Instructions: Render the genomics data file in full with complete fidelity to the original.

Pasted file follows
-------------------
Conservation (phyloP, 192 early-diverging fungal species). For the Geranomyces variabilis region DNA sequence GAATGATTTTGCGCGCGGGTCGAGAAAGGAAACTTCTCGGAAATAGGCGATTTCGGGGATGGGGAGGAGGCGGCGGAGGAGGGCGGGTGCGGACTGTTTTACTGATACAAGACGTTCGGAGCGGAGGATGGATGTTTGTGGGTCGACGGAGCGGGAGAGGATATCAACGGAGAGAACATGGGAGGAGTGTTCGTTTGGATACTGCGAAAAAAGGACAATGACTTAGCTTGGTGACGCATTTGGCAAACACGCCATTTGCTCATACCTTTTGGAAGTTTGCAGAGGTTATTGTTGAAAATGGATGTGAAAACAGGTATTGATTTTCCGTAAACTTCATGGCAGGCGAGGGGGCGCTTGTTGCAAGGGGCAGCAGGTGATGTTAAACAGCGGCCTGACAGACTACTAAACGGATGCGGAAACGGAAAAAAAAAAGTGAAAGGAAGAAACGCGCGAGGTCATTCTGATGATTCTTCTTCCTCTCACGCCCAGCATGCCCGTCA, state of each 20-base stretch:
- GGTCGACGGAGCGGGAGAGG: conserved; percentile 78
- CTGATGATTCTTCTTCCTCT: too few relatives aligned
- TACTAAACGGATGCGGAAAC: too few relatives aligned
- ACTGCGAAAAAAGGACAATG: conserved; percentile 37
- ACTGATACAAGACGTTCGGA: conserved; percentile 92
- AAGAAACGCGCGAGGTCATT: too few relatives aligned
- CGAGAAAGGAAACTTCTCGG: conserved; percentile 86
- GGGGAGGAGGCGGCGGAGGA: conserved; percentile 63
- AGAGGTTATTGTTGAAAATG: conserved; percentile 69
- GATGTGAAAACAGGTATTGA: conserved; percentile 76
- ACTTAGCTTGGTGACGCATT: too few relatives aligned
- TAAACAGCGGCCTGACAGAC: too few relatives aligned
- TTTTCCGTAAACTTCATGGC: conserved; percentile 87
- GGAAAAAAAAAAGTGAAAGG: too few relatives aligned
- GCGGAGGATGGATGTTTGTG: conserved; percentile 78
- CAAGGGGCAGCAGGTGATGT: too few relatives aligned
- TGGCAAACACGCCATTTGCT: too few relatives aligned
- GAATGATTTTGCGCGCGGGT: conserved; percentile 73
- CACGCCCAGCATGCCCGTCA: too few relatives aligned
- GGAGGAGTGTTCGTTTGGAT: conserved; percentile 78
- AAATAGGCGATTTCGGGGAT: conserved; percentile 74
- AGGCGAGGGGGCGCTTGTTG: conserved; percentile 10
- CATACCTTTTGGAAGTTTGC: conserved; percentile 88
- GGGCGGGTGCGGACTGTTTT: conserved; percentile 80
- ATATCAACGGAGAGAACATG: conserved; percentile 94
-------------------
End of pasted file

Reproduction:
Conservation (phyloP, 192 early-diverging fungal species). For the Geranomyces variabilis region DNA sequence GAATGATTTTGCGCGCGGGTCGAGAAAGGAAACTTCTCGGAAATAGGCGATTTCGGGGATGGGGAGGAGGCGGCGGAGGAGGGCGGGTGCGGACTGTTTTACTGATACAAGACGTTCGGAGCGGAGGATGGATGTTTGTGGGTCGACGGAGCGGGAGAGGATATCAACGGAGAGAACATGGGAGGAGTGTTCGTTTGGATACTGCGAAAAAAGGACAATGACTTAGCTTGGTGACGCATTTGGCAAACACGCCATTTGCTCATACCTTTTGGAAGTTTGCAGAGGTTATTGTTGAAAATGGATGTGAAAACAGGTATTGATTTTCCGTAAACTTCATGGCAGGCGAGGGGGCGCTTGTTGCAAGGGGCAGCAGGTGATGTTAAACAGCGGCCTGACAGACTACTAAACGGATGCGGAAACGGAAAAAAAAAAGTGAAAGGAAGAAACGCGCGAGGTCATTCTGATGATTCTTCTTCCTCTCACGCCCAGCATGCCCGTCA, state of each 20-base stretch:
- GGTCGACGGAGCGGGAGAGG: conserved; percentile 78
- CTGATGATTCTTCTTCCTCT: too few relatives aligned
- TACTAAACGGATGCGGAAAC: too few relatives aligned
- ACTGCGAAAAAAGGACAATG: conserved; percentile 37
- ACTGATACAAGACGTTCGGA: conserved; percentile 92
- AAGAAACGCGCGAGGTCATT: too few relatives aligned
- CGAGAAAGGAAACTTCTCGG: conserved; percentile 86
- GGGGAGGAGGCGGCGGAGGA: conserved; percentile 63
- AGAGGTTATTGTTGAAAATG: conserved; percentile 69
- GATGTGAAAACAGGTATTGA: conserved; percentile 76
- ACTTAGCTTGGTGACGCATT: too few relatives aligned
- TAAACAGCGGCCTGACAGAC: too few relatives aligned
- TTTTCCGTAAACTTCATGGC: conserved; percentile 87
- GGAAAAAAAAAAGTGAAAGG: too few relatives aligned
- GCGGAGGATGGATGTTTGTG: conserved; percentile 78
- CAAGGGGCAGCAGGTGATGT: too few relatives aligned
- TGGCAAACACGCCATTTGCT: too few relatives aligned
- GAATGATTTTGCGCGCGGGT: conserved; percentile 73
- CACGCCCAGCATGCCCGTCA: too few relatives aligned
- GGAGGAGTGTTCGTTTGGAT: conserved; percentile 78
- AAATAGGCGATTTCGGGGAT: conserved; percentile 74
- AGGCGAGGGGGCGCTTGTTG: conserved; percentile 10
- CATACCTTTTGGAAGTTTGC: conserved; percentile 88
- GGGCGGGTGCGGACTGTTTT: conserved; percentile 80
- ATATCAACGGAGAGAACATG: conserved; percentile 94